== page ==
It's Valentine's Day, a nationally recognized opportunity to show your romantic partner that you care about him or her.
But what if your honey has allergies? There are many different kinds of allergies, and some -- particularly food allergies -- can even be life-threatening.
We hear a lot about a mysterious rise in allergies among children, but adults can have reactions to plants and foods too. A 2009 study found that 83% of people with allergic rhinitis -- those annoying symptoms often associated with pollen in spring -- said their sex lives were curtailed by their condition in some way.
That may be just one study, but the phenomenon makes sense to allergists.
"Think about it: If you can't breathe, your nose is running, and your eyes are itchy, you most likely don't feel very attractive or sexy," said Dr. Clifford Bassett, director of Allergy & Asthma Care of New York and member of the public education committee for the American College of Allergy, Asthma and Immunology, in an e-mail.
Food allergies are especially problematic on occasions such as this one, where candies produced in facilities that make nut and peanut products get passed around, and restaurant staffers may be too busy to remember to honor special dietary needs. It's natural to feel anxious about trying chocolates of unknown origin or a new eatery if even a tiny piece of nut could send you to the emergency room.
As the significant other, you have the opportunity to be an "allergy hero." Your job is to minimize risk and create a safe and supportive environment for your sweetie, on Valentine's Day and in general.
Here are some tips for keeping romance alive and keep your partner healthy:
Certain plants are more likely to induce sneezing than others, Bassett said. The scents of roses, star jasmine, narcissus, gardenia, lily of the valley, citrus and eucalyptus trees are some of the most common plant sources of nasal reactions.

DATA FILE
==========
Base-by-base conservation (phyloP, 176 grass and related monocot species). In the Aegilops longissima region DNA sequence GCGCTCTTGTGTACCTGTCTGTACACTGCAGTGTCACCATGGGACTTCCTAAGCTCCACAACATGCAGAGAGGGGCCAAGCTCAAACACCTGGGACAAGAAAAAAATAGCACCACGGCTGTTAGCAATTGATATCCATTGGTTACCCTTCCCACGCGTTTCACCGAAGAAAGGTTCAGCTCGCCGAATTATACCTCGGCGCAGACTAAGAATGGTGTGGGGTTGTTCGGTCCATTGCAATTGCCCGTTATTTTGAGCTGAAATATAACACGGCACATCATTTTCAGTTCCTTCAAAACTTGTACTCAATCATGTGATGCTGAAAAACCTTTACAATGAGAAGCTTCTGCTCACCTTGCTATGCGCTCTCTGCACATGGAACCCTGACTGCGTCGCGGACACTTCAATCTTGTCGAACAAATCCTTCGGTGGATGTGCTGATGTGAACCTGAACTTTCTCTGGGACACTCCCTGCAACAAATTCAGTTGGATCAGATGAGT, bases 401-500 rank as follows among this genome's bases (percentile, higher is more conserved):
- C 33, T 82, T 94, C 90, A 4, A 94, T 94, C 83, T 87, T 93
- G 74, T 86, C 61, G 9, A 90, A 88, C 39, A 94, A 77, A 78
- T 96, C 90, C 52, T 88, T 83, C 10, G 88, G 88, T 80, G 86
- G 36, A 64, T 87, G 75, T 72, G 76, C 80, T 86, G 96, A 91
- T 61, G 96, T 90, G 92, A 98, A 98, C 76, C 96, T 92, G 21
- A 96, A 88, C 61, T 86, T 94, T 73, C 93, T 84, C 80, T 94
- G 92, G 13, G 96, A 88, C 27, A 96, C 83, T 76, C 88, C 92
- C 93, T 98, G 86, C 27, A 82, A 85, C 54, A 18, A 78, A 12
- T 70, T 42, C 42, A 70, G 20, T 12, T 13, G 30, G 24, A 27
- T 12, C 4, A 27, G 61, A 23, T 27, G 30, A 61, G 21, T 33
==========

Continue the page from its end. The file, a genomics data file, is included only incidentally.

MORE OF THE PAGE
You could also ask about other possible nasal irritants such as pets and dust in your home. It might be a good idea to clean up anyway.
Know what's in the sweet stuff
Life may be like a box of chocolates, but with food allergies, you need to know exactly what you're getting.
The most common food allergens are milk, eggs, peanuts, tree nuts, fish, shellfish, soy and wheat, according to the Mayo Clinic. Many food products are required to have labels that list any of these ingredients that may be inside.
Depending on the severity of the food allergy, a box of chocolates that is made on shared equipment or even in the same facility as nuts may be hazardous. If you buy a heart-shaped box where some chocolate cubes are filled with almonds and others are not, this may be unacceptable to a nut-allergic person.
There are several companies that make entirely nut-free, allergy-safe products for such situations, such as Amanda's Own Confections, Divvies, Enjoy Life, Indie Candy and Vermont Nut Free Chocolates. In addition, the Bay Area Allergy Advisory Board has created a list of sweets that tend to be safe for nut-allergic people.
When in doubt, though, make something yourself or include your partner in a fun baking activity.
... And the rest of the food
If your significant other or Valentine's date has food allergies, you can't just show up at a restaurant and expect special dietary needs to be accommodated, especially on a busy day.
Eating out can cause a lot of anxiety for people with food allergies. Sloane Miller, author of the popular blog "Please Don't Pass the Nuts" and the book "Allergic Girl: Adventures in Living Well with Food Allergies" has a very specific strategy for ensuring a safe dining experience at a restaurant.
She recommends calling ahead and talking with the restaurant management to make sure her dietary restrictions can be accommodated. Once at the restaurant, she meets the manager and shows a card listing everything she can't eat; often, she said, a chef will join this conversation. At this point, like in "Cheers," everyone knows everyone's name.
After eating, Miller leaves a generous tip and thanks the server, chef and manager. The next day she often gives a follow-up thank you to the manager by phone.
Of course, if you really want to ensure that your honey's food isn't contaminated by allergens, there's always the option of cooking at home. That way, you can be sure that none of the pots, pans or utensils touched a problematic food in the preparation of the meal. You should keep a lot of these things in mind for children with allergies, too.
Watch your own food, too
If food allergies are a factor in your honey's life, the nonallergic person should also watch intake.